Moz

Don’t get me wrong, they all have a similar theme based around identifying and leveraging influential individuals within a business’s particular niche…but my point is, influencer marketing is an immaterial thing, it is a concept and as such can shift and adjust over time to become a new thing that stays true to its principals.

A wise man once said…

Influencer Marketing is using influence to market

 Owain Williams

But can anyone actually tell me that this will ever not ring true? Will there ever be people who are not leaders and influential in particular niche areas? And will those people stop being beneficial to businesses, whether that is through paid endorsements or building strong and lasting relationships – or a combination of them both?

Influencer Marketing (of the genuine kind) will likely never burst — I don’t see it as a bubble. There will always be more influencers, and forever more brands looking to collaborate in an increasingly saturated marketplace (filled with potential customers who are rapidly tiring of ads and pushy marketing).  People trust people. It’s been researched countless times in many studies. Add targeted, influencer status to the mix (somebody who is not only influential, but highly-engaged with their audience) and this effect is intensely amplified.  To sum up: Human connection is what matters today. The right, authentic partnerships blow any bubbles far away!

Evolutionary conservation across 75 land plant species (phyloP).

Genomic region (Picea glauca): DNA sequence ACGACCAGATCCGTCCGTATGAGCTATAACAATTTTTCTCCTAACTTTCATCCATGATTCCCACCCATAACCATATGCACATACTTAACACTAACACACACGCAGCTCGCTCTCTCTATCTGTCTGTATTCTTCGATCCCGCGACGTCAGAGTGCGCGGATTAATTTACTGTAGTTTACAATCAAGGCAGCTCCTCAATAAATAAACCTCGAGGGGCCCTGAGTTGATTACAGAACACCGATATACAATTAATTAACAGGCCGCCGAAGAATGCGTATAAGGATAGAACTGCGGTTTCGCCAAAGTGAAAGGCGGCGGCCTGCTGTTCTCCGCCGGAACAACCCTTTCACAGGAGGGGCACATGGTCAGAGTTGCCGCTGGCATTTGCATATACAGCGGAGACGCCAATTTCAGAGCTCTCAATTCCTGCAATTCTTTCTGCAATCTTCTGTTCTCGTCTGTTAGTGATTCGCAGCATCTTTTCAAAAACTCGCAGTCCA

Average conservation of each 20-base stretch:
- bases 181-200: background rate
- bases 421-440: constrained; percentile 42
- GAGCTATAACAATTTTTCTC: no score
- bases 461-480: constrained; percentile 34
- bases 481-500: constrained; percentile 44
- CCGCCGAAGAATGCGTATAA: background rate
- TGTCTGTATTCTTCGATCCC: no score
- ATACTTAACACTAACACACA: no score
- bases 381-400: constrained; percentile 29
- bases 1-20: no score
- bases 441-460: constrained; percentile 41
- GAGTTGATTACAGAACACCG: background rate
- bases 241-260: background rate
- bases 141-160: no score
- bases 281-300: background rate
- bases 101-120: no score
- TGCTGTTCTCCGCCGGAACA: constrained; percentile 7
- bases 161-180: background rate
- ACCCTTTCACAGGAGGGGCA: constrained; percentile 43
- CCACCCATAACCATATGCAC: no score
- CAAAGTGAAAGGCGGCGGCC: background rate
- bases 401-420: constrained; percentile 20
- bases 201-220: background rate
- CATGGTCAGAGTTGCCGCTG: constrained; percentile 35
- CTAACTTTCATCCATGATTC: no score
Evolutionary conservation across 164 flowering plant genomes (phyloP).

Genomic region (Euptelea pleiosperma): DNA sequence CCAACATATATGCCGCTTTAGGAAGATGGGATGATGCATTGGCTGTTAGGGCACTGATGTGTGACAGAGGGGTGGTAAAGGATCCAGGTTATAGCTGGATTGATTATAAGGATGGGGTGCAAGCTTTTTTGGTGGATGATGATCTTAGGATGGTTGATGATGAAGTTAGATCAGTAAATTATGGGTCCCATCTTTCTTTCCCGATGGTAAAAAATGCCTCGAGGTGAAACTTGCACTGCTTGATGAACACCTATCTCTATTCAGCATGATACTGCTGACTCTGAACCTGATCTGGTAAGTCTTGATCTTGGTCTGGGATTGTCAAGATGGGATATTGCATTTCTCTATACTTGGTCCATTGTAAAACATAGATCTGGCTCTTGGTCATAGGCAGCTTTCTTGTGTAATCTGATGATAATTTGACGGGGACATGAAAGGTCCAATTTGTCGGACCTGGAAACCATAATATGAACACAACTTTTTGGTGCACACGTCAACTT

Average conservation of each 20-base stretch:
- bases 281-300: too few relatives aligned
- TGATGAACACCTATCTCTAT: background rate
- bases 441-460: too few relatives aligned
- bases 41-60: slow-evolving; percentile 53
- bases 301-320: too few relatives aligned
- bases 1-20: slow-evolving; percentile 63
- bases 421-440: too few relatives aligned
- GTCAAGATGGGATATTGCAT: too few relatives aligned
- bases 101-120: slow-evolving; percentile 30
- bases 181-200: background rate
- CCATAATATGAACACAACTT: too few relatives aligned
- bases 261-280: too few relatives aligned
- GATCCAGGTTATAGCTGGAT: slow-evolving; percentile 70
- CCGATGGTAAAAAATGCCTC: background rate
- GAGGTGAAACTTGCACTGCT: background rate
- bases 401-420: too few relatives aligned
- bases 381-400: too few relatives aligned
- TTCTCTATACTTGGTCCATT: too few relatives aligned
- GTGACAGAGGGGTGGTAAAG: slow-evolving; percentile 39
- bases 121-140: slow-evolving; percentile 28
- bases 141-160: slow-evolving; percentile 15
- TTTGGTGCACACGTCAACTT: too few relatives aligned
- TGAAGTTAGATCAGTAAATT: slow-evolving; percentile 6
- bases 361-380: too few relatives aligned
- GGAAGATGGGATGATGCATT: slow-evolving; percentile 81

Sure, the tactics around influencer marketing may get tired, outdated and flat. But the fundamentals will always ring true as a powerful way to interact with and engage potential customers.

“90% of consumers are influenced to buy as a result of positive reviews.” Now Escape

“30% of consumers are more likely to purchase a product endorsed by a non-celebrity blogger, than a celebrity.” Collective Bias

Sam Hurley (optim-eyez.co.uk)

Do you think the tactics and approach to content marketing are the same as when the phrase was coined? Hell no – they have had to change and adapt rapidly in order to keep up with the times – websites, blogs, social media etc etc. Same with sales…even in my relatively short career in sales the techniques and tactics changed rapidly in order to keep up with the times and keep leads engaged.

WTF is influencer marketing? 

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Ok, ok…I am probably going to get some shit for this. But influencer marketing is actually pretty new. At least the term in the way we use it now…I am well aware that the fundamentals have existed for centuries (and in my opinion, will continue to – see above).